Doggie Bags for Homeless Pups

Throughout this entire spring 2019 semester, our very own (and amazing) Vice President (and former President) of our La Verne chapter of Her Campus, Mulan Novilla, held several events pertaining to helping homeless dogs in the public as her senior project for the University. Mulan is a current senior studying Communications with an emphasis in Public Relations. Mulan is the epitome of an inspirational woman, or rather our friendly neighborhood Spider-Woman*, especially in that she is always there to lend a helping hand to her peers, support and advocate for many social issues, especially within our community, and she is set to graduate from the University of La Verne and has accomplished all that she has so far--all within three years!

In preparation for her senior project this semester, Mulan focused on contacting many news outlets and advertised as much as possible on campus. This resulted in being a successful tactic to draw in the attraction of many students and members of the community to attend her efforts in holding donation events for homeless animals. By the end of her senior project efforts, Mulan hosted one final event at our local coffee shop, Cactus Coffee La Verne on April 24, 2019. During this final event, the goal was to put together doggie bags with the help of volunteers, friends, and supporters in order to donate to local donation stations that she established at pet shops in the city of La Verne.

 

I had the honor to interview Mulan in regards to her Senior Project and highlight different aspects of her perspective on the entire experience.

 

Interview:

Jackie Sanchez: What inspired you to work with organizations, such as Treats for Pups and Mission Wellington, for your senior project?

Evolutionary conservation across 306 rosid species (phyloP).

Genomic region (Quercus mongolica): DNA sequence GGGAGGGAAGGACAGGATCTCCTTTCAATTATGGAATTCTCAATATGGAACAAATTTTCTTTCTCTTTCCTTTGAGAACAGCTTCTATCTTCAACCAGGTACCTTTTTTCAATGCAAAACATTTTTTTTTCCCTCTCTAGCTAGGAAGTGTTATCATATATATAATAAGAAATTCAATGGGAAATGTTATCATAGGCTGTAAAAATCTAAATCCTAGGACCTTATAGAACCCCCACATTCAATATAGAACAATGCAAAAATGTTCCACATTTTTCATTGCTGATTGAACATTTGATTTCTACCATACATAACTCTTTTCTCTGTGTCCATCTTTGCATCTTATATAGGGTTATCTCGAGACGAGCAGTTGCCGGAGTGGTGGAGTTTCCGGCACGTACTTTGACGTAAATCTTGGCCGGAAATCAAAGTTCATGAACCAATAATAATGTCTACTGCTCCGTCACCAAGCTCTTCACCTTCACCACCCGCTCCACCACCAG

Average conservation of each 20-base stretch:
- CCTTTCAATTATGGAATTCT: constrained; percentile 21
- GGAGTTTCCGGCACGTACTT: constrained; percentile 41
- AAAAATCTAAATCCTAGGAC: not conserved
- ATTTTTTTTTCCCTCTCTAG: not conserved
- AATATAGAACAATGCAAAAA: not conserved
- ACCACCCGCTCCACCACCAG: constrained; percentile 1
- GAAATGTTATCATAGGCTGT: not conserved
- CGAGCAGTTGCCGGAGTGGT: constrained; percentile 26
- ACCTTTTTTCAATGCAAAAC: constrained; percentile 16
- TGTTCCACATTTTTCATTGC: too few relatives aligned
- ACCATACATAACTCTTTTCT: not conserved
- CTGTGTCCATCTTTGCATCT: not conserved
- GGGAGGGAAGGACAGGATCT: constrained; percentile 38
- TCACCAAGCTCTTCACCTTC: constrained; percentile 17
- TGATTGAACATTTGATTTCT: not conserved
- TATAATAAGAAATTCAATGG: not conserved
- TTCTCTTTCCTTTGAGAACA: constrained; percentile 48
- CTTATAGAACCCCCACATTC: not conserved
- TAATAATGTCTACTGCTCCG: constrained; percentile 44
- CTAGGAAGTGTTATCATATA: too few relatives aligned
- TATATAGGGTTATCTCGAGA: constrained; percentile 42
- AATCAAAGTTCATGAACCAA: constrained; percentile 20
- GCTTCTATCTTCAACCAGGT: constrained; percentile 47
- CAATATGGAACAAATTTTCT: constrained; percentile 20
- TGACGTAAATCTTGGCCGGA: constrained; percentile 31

Mulan Novilla: I met Pina two years ago on a domestic violence talk, where I sat with Wellington Sr. and he became my buddy for the duration of her talk. We met afterwards and I interviewed her for my Journalism 100 assignment. I learned of Treats for Pups and their mission to help the homeless dogs of Los Angeles and the surrounding area, and I instantly fell in love with what they were doing. Pina told me that only 5% of homeless shelters take owners with dogs, which is why they would rather stay out in the streets than leave their dog. No one really thinks about the dogs and how important they are to their owners, and often, they give whatever they have to their dogs first. I wanted to help Pina out with her mission, and bring it to the dog lovers of La Verne.

 

Jackie: Why was this specific project important to you?

Mulan: This specific project of bringing #MissionWellington Treats For Pups to La Verne is important to me because I wanted to help share this mission to this city that is full of dog lovers. When I got the news that Wellington Sr. passes away, I wanted to join in on sharing his legacy, and this was a perfect opportunity to make a difference and utilize the knowledge and skills I've developed as a Communications major at ULV. The whole process: leading up to the event, having the event, and post-event showed how powerful #MissionWellington's message can be to the La Verne community and its potential to reach so many more.

 

Jackie: What went into the thought process of establishing two permanent donation stations for these doggie bags for homeless dogs in the city of La Verne?

Mulan: Katie's Pet Depot and Unleashed were the two closest pet stores to the University of La Verne. I wanted to keep the drop off locations in the center of all activity in La Verne, and I knew that Foothill Blvd is always a busy place. When I met with the store managers to discuss putting up a #MissionWellington drop off box, they were super enthusiastic about it too! I was very lucky to have set up a #MissionWellington drop off location in such a compassionate community that always gives back to those in need.